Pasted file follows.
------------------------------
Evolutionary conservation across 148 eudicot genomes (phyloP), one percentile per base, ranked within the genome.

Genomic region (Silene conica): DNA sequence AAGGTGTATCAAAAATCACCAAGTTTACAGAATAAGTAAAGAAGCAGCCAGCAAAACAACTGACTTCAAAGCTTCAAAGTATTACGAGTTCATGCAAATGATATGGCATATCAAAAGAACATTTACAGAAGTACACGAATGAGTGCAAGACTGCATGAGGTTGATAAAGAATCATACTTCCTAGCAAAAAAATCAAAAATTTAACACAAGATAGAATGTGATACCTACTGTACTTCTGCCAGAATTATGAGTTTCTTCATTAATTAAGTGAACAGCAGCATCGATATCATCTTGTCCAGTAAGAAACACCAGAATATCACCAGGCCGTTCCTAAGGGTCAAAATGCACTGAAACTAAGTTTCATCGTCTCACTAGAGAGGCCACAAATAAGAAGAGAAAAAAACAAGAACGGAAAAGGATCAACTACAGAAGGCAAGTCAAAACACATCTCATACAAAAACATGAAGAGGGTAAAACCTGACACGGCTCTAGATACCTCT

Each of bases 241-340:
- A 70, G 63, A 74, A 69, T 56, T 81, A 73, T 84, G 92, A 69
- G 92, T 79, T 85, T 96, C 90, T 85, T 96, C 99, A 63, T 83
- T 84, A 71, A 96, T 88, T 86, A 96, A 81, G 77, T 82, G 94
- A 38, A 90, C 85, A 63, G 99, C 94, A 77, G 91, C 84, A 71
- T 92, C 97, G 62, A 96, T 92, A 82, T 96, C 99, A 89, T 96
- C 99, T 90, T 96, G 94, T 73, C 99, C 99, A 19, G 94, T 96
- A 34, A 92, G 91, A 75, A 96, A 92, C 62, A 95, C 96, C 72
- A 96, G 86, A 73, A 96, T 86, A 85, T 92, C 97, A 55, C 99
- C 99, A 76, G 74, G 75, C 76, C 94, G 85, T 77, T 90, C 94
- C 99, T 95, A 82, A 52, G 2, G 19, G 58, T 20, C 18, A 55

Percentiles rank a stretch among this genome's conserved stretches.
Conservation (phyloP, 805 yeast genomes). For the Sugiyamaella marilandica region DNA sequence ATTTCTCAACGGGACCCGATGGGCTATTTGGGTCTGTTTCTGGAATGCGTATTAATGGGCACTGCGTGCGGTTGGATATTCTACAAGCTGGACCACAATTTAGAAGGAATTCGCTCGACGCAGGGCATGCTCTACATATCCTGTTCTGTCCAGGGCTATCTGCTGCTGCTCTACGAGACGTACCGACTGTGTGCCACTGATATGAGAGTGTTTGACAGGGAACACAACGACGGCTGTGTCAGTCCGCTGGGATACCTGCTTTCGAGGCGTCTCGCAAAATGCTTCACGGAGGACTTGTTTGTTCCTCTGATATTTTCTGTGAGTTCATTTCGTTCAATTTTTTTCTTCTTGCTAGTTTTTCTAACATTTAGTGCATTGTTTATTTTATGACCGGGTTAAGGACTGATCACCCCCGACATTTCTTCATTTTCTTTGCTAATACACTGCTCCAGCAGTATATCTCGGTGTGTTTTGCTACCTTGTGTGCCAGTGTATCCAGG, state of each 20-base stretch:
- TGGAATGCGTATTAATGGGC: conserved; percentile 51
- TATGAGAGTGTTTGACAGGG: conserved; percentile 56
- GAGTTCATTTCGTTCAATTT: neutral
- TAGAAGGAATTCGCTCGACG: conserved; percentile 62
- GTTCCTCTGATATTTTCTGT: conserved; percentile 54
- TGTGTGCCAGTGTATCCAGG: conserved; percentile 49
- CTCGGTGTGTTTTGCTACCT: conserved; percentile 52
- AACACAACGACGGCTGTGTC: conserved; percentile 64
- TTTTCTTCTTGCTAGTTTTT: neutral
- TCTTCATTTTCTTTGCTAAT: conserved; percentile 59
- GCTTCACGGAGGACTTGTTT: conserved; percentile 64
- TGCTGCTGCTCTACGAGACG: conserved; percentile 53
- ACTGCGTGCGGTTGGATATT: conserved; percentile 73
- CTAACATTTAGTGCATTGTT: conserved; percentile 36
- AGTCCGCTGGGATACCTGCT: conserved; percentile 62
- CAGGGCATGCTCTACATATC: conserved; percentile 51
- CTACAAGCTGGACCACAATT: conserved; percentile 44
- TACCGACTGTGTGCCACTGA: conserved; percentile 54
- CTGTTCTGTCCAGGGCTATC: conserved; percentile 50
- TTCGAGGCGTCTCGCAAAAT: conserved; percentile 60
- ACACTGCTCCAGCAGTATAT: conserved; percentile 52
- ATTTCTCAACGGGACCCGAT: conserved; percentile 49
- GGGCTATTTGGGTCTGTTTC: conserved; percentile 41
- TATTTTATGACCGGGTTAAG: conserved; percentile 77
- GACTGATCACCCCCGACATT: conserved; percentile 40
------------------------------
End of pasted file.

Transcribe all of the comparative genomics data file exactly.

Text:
Evolutionary conservation across 148 eudicot genomes (phyloP), one percentile per base, ranked within the genome.

Genomic region (Silene conica): DNA sequence AAGGTGTATCAAAAATCACCAAGTTTACAGAATAAGTAAAGAAGCAGCCAGCAAAACAACTGACTTCAAAGCTTCAAAGTATTACGAGTTCATGCAAATGATATGGCATATCAAAAGAACATTTACAGAAGTACACGAATGAGTGCAAGACTGCATGAGGTTGATAAAGAATCATACTTCCTAGCAAAAAAATCAAAAATTTAACACAAGATAGAATGTGATACCTACTGTACTTCTGCCAGAATTATGAGTTTCTTCATTAATTAAGTGAACAGCAGCATCGATATCATCTTGTCCAGTAAGAAACACCAGAATATCACCAGGCCGTTCCTAAGGGTCAAAATGCACTGAAACTAAGTTTCATCGTCTCACTAGAGAGGCCACAAATAAGAAGAGAAAAAAACAAGAACGGAAAAGGATCAACTACAGAAGGCAAGTCAAAACACATCTCATACAAAAACATGAAGAGGGTAAAACCTGACACGGCTCTAGATACCTCT

Each of bases 241-340:
- A 70, G 63, A 74, A 69, T 56, T 81, A 73, T 84, G 92, A 69
- G 92, T 79, T 85, T 96, C 90, T 85, T 96, C 99, A 63, T 83
- T 84, A 71, A 96, T 88, T 86, A 96, A 81, G 77, T 82, G 94
- A 38, A 90, C 85, A 63, G 99, C 94, A 77, G 91, C 84, A 71
- T 92, C 97, G 62, A 96, T 92, A 82, T 96, C 99, A 89, T 96
- C 99, T 90, T 96, G 94, T 73, C 99, C 99, A 19, G 94, T 96
- A 34, A 92, G 91, A 75, A 96, A 92, C 62, A 95, C 96, C 72
- A 96, G 86, A 73, A 96, T 86, A 85, T 92, C 97, A 55, C 99
- C 99, A 76, G 74, G 75, C 76, C 94, G 85, T 77, T 90, C 94
- C 99, T 95, A 82, A 52, G 2, G 19, G 58, T 20, C 18, A 55

Percentiles rank a stretch among this genome's conserved stretches.
Conservation (phyloP, 805 yeast genomes). For the Sugiyamaella marilandica region DNA sequence ATTTCTCAACGGGACCCGATGGGCTATTTGGGTCTGTTTCTGGAATGCGTATTAATGGGCACTGCGTGCGGTTGGATATTCTACAAGCTGGACCACAATTTAGAAGGAATTCGCTCGACGCAGGGCATGCTCTACATATCCTGTTCTGTCCAGGGCTATCTGCTGCTGCTCTACGAGACGTACCGACTGTGTGCCACTGATATGAGAGTGTTTGACAGGGAACACAACGACGGCTGTGTCAGTCCGCTGGGATACCTGCTTTCGAGGCGTCTCGCAAAATGCTTCACGGAGGACTTGTTTGTTCCTCTGATATTTTCTGTGAGTTCATTTCGTTCAATTTTTTTCTTCTTGCTAGTTTTTCTAACATTTAGTGCATTGTTTATTTTATGACCGGGTTAAGGACTGATCACCCCCGACATTTCTTCATTTTCTTTGCTAATACACTGCTCCAGCAGTATATCTCGGTGTGTTTTGCTACCTTGTGTGCCAGTGTATCCAGG, state of each 20-base stretch:
- TGGAATGCGTATTAATGGGC: conserved; percentile 51
- TATGAGAGTGTTTGACAGGG: conserved; percentile 56
- GAGTTCATTTCGTTCAATTT: neutral
- TAGAAGGAATTCGCTCGACG: conserved; percentile 62
- GTTCCTCTGATATTTTCTGT: conserved; percentile 54
- TGTGTGCCAGTGTATCCAGG: conserved; percentile 49
- CTCGGTGTGTTTTGCTACCT: conserved; percentile 52
- AACACAACGACGGCTGTGTC: conserved; percentile 64
- TTTTCTTCTTGCTAGTTTTT: neutral
- TCTTCATTTTCTTTGCTAAT: conserved; percentile 59
- GCTTCACGGAGGACTTGTTT: conserved; percentile 64
- TGCTGCTGCTCTACGAGACG: conserved; percentile 53
- ACTGCGTGCGGTTGGATATT: conserved; percentile 73
- CTAACATTTAGTGCATTGTT: conserved; percentile 36
- AGTCCGCTGGGATACCTGCT: conserved; percentile 62
- CAGGGCATGCTCTACATATC: conserved; percentile 51
- CTACAAGCTGGACCACAATT: conserved; percentile 44
- TACCGACTGTGTGCCACTGA: conserved; percentile 54
- CTGTTCTGTCCAGGGCTATC: conserved; percentile 50
- TTCGAGGCGTCTCGCAAAAT: conserved; percentile 60
- ACACTGCTCCAGCAGTATAT: conserved; percentile 52
- ATTTCTCAACGGGACCCGAT: conserved; percentile 49
- GGGCTATTTGGGTCTGTTTC: conserved; percentile 41
- TATTTTATGACCGGGTTAAG: conserved; percentile 77
- GACTGATCACCCCCGACATT: conserved; percentile 40